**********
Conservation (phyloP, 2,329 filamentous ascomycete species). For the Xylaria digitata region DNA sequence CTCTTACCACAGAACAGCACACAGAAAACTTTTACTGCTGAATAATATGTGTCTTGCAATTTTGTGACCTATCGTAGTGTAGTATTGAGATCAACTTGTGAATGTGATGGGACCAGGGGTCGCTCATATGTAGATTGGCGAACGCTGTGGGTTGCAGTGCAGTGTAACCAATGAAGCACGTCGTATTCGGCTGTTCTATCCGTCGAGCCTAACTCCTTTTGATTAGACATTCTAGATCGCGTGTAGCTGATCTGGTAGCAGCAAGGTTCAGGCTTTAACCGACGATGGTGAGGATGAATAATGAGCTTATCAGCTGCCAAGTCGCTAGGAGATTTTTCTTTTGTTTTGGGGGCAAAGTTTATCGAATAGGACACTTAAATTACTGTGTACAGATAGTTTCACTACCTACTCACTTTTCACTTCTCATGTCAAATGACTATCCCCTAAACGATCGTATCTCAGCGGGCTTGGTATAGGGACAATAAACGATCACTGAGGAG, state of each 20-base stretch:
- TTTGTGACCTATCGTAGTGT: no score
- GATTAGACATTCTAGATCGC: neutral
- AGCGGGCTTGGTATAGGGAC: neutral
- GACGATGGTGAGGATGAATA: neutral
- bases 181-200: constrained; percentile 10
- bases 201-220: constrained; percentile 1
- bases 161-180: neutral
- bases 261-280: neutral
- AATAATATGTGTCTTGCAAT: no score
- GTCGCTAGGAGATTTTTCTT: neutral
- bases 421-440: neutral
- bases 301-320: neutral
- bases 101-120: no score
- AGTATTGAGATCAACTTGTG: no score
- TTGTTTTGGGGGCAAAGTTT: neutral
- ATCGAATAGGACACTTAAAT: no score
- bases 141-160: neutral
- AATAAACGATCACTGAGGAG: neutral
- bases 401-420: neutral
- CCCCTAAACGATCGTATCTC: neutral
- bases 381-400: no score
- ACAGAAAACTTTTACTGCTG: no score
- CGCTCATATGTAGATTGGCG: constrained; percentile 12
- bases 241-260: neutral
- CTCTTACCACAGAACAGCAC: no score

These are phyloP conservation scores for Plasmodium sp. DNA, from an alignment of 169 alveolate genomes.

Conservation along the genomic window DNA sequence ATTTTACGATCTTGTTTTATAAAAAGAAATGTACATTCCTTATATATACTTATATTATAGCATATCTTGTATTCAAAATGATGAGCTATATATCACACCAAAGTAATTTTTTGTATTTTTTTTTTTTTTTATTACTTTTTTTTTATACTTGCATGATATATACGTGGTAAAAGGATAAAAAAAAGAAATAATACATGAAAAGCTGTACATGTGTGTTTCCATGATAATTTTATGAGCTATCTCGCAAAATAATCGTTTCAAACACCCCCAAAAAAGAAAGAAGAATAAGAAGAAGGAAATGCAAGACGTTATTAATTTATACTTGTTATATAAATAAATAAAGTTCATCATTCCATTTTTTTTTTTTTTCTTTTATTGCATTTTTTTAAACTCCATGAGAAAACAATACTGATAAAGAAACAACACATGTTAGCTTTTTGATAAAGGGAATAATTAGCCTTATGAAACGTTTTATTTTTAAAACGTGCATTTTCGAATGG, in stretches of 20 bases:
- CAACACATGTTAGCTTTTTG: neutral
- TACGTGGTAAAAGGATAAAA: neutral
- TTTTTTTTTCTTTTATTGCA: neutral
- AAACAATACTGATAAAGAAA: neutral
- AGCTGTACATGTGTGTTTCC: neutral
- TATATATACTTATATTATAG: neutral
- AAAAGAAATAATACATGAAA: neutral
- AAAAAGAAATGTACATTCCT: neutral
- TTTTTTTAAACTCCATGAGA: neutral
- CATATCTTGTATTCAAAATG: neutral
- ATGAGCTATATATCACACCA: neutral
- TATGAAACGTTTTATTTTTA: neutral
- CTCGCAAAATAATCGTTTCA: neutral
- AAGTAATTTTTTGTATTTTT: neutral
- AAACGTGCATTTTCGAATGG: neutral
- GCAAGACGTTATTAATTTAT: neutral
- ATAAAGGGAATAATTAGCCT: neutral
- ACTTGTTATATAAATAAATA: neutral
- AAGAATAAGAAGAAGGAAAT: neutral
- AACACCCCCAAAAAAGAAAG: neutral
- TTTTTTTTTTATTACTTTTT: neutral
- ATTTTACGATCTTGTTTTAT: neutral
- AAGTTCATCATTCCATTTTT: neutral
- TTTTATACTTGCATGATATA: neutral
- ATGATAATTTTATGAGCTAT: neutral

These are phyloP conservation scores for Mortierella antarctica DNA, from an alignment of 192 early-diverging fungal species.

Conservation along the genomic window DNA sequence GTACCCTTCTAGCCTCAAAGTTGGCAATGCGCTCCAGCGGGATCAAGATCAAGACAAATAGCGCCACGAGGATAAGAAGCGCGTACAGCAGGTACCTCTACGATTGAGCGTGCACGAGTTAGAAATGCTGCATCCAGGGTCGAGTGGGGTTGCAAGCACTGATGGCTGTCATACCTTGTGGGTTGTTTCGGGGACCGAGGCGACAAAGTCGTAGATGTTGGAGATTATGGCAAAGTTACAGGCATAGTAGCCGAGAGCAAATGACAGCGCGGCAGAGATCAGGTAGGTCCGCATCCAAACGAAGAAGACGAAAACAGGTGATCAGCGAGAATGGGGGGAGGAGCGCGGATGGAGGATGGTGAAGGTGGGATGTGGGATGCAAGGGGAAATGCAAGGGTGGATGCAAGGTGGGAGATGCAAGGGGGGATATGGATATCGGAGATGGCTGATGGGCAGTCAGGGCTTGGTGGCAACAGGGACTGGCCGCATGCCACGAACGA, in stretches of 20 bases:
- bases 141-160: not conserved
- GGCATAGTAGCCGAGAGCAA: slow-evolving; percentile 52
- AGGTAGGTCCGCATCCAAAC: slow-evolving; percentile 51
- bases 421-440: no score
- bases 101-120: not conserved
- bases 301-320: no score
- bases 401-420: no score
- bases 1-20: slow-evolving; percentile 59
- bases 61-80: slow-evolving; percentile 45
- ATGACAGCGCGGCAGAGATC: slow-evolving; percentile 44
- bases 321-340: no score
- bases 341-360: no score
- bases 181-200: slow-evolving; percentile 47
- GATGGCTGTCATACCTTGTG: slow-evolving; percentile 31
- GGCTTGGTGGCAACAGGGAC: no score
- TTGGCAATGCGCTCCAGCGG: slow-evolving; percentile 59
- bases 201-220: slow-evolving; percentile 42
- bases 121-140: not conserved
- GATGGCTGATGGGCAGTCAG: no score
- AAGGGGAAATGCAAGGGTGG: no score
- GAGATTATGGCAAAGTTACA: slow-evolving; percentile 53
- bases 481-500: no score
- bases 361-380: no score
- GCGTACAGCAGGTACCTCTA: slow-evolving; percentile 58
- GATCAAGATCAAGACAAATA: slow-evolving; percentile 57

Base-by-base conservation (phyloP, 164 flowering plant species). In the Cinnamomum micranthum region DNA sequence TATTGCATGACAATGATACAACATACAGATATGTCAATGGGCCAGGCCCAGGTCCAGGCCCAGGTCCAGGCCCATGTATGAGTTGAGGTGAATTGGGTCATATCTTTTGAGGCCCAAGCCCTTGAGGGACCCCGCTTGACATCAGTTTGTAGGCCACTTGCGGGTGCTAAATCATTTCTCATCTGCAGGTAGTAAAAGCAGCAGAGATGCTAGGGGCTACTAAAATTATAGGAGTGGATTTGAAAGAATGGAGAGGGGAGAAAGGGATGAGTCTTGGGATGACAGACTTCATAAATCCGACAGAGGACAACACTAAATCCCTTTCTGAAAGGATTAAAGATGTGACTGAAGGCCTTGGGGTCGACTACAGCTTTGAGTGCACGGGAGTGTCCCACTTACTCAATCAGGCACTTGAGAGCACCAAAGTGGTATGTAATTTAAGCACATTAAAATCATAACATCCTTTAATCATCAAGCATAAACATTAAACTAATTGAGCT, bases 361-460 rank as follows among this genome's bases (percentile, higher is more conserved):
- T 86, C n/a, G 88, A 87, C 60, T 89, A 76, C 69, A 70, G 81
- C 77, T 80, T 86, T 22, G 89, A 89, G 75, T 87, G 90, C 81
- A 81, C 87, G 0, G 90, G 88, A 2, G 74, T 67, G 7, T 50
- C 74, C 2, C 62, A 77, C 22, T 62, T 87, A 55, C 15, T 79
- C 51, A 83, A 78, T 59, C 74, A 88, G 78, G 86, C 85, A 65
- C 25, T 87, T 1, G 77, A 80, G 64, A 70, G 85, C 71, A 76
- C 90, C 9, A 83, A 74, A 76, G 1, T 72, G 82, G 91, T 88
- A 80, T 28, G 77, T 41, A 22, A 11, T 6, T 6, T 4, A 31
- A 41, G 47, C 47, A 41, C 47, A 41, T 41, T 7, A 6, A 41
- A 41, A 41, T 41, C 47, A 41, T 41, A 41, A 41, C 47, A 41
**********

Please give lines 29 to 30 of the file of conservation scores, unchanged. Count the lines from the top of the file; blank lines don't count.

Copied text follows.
- CAACACATGTTAGCTTTTTG: neutral
- TACGTGGTAAAAGGATAAAA: neutral